Third Grade you'll note was taught by a woman. A woman with a young son. First and Second as well were taught by women and Fifth and Sixth. Teaching was widely perceived as a woman's job in America in 1960. It was underpaid and the women who held the jobs were considered either to be in search of a husband or supplementing a man's income in the family. My world and Mick's and Terry's and Chris' was filled with women. We left for school without seeing our fathers. We returned from school to our mothers. Many of the men in town took the train to work in Philadelphia. We'd see them walking home just before dinner in their suits and hats. They were far away figures. We had yet to participate in organized sports. We had no coaches and few if any male teachers.
Wenonah Elementary had two exceptions, my Fourth Grade Teacher, Mr. McIntyre, and Ed Campbell. Ed Campbell was assigned the problem classes. The Second and Third graders that posed a difficulty. My classes were filled with good cooperative kids. Mr. Campbell's were filled with kids with learning problems, with discipline issues. It was thought that only a man could bring them in line.
Mr. Campbell was that man. He'd served in the Korean War. He was a father as well. But more than that he was a robust, energetic man who engaged his students in ways our teachers didn't. If a kid wasn't paying attention he'd toss an eraser at his head. Mike Smith, the younger brother of Michelle, was once hung out the window till he cooled down. He played football and soccer with us on our gravel schoolyard. Especially soccer. We played a robust game with few rules and lots of contact. The only referee was Mr. Campbell and unless you were a bully or a cheat you got away with everything within the rules. It was always a joy when we were allowed to join with his classes in soccer or football.
In summers he was a lifeguard at the Wenonah Lake. He'd plant himself on the raft in the middle of the lake and take on all challengers. We'd try to take the raft and he'd toss us off. He was a war hero and a man and everything we could want to be. He was fearless. Of course, he was dealing with boys and girls under the age of twelve so it's doubtful he was physically afraid of us.
You had the sense though that he expected better of you. That you could be a better man, a better person, a better scholar, by following in his footsteps. He was, most importantly, not our father. He didn't belittle you or make you feel stupid. He simply asked you to do the work you were assigned. He was never my teacher except in the way a male role model is for a young boy. Like my Uncle Al or my Uncle Ed he showed me the way to be a man.
It was a strange world not having men in it. Your father, my friends fathers, never involved themselves in our lives the way fathers do today. They came home, had a cocktail, ate dinner, asked you about your day, chatted with our mothers and went back to work. Their life was a mystery. But Ed Campbell was there with us daily. Striding the schoolyard like the cock of the walk. Loud, boisterous, argumentative, challenging.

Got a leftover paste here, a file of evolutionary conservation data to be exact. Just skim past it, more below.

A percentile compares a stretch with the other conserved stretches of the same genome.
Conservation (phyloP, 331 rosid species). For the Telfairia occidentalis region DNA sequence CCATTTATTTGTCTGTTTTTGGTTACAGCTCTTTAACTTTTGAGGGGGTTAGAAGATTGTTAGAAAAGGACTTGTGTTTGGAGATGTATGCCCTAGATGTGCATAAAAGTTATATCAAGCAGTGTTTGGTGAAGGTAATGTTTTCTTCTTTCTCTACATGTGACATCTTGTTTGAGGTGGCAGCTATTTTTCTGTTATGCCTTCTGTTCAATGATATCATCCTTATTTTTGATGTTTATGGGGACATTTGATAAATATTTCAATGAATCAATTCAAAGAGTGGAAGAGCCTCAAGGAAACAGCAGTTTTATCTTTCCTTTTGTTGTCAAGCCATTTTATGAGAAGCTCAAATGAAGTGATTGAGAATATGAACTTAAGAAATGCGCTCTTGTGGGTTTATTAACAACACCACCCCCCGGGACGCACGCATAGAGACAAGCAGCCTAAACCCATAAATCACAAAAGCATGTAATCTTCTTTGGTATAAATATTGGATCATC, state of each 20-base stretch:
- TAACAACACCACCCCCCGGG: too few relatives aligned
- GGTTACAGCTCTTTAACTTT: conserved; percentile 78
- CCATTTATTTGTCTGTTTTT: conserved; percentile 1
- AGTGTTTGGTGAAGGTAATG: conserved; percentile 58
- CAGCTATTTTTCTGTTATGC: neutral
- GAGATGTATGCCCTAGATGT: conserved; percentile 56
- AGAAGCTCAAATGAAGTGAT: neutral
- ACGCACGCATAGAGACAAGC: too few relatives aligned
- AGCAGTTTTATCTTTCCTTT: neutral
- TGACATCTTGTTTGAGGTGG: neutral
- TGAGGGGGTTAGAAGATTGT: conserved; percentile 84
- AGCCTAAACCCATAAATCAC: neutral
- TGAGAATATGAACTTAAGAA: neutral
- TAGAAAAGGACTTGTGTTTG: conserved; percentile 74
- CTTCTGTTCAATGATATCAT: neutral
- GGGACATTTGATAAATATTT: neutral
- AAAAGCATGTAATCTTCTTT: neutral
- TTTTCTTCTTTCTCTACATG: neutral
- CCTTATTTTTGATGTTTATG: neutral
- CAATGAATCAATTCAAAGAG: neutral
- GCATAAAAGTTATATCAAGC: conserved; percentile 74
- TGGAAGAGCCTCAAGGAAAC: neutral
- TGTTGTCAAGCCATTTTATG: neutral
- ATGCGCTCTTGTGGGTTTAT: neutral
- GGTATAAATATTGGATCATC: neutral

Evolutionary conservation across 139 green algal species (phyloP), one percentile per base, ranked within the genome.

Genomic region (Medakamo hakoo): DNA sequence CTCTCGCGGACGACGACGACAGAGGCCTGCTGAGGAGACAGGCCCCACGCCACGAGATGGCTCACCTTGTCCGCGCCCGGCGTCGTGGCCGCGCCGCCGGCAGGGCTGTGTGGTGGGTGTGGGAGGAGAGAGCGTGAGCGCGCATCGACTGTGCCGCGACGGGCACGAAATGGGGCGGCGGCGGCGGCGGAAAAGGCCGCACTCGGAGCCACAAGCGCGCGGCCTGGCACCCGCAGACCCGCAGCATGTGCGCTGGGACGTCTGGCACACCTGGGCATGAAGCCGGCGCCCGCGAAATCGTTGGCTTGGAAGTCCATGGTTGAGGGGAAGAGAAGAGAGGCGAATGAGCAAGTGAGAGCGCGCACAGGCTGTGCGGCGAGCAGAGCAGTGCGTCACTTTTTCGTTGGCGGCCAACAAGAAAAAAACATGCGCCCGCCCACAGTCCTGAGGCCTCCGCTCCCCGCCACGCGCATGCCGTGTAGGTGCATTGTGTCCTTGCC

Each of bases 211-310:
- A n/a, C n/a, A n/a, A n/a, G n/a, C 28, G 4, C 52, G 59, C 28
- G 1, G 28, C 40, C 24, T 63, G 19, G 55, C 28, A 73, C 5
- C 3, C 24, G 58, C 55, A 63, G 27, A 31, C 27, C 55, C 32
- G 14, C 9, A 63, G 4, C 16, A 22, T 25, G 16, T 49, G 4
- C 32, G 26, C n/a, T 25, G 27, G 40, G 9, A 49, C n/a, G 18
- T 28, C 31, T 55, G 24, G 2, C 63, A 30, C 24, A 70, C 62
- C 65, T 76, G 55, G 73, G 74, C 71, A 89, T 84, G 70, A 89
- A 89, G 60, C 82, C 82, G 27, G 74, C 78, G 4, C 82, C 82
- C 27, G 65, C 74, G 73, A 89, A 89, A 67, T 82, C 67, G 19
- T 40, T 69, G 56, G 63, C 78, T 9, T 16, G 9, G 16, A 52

In my town most of the men went to war. WWI, WWII, the Korean War, the Vietnam War were all a real part of the landscape. The county draft board was headed up by a man who lived in Wenonah. Nolan Cox. He lived in a large, dark Victorian home off the park. He seemed to take great pleasure in sending young men to battle.
Ed Campbell was one of the men of South Jersey who served and then came home to serve again in a largely woman's world. I have no idea how he might have felt working with the women in the school. He certainly never would speak of it. He seemed to say you should live your life as though every thing you do matters. As if it could all be gone in a second. We responded to that with an energy almost unchecked. Every boy, from the smartest, wimpiest among us to the most nasty, bullying thugs, loved him. And when he brought us together we played together. The private wars we had vanished in the joy of kicking a ball or tossing a football or stopping a run. My brother Mick had a good deal of trouble as a boy with scholastic endeavors but he worked hard for Ed Campbell. His friends and mine loved the man.
I can imagine Ed Campbell feeling diminished each time he saw a man step off the train at 5:40 after a days work in Philadelphia while he spent his days with boys and girls. I can imagine him trying to learn what drew him to this vocation. More than that I can remember going to his house each Halloween and having him take the time to guess who each and every one of us was beneath our monstrous masks and grotesqueries. He was never wrong. No one ever took the raft.
Maybe you think about your job and what it means. Maybe you have sons and daughters and try to raise them up right. Maybe you fret about the men and women who teach them each day.
But in Wenonah in 1960 no one worried about this. You went to work and did the work you had to do to feed your family. You came home and ate your dinner with your cold milk and bread and potatoes. You smiled at your children and asked how they were doing and probably barely listened to their half hearted recitations of the days events. You trusted your children's lives to women and a few men with little or no knowledge of who they were or what they did.
It still amazes me I know almost nothing of their lives. I know Miss Quigley married a few years after I left Second Grade and became Mrs. Scott. I know Mrs. Kaufman lived at the end of my block for twenty odd years but I never had an adult conversation with her till I was in my thirties on the 4th of July. I knew Mrs. Fuller's son Greg but nothing of her or her husband. But Mr. Campbell strides through my life like a God. Strong and brave and fierce. A man like I wanted to be. He made books seem less like the world of ladies and more like the world. Not a bad thing for a guy in a little town in South Jersey.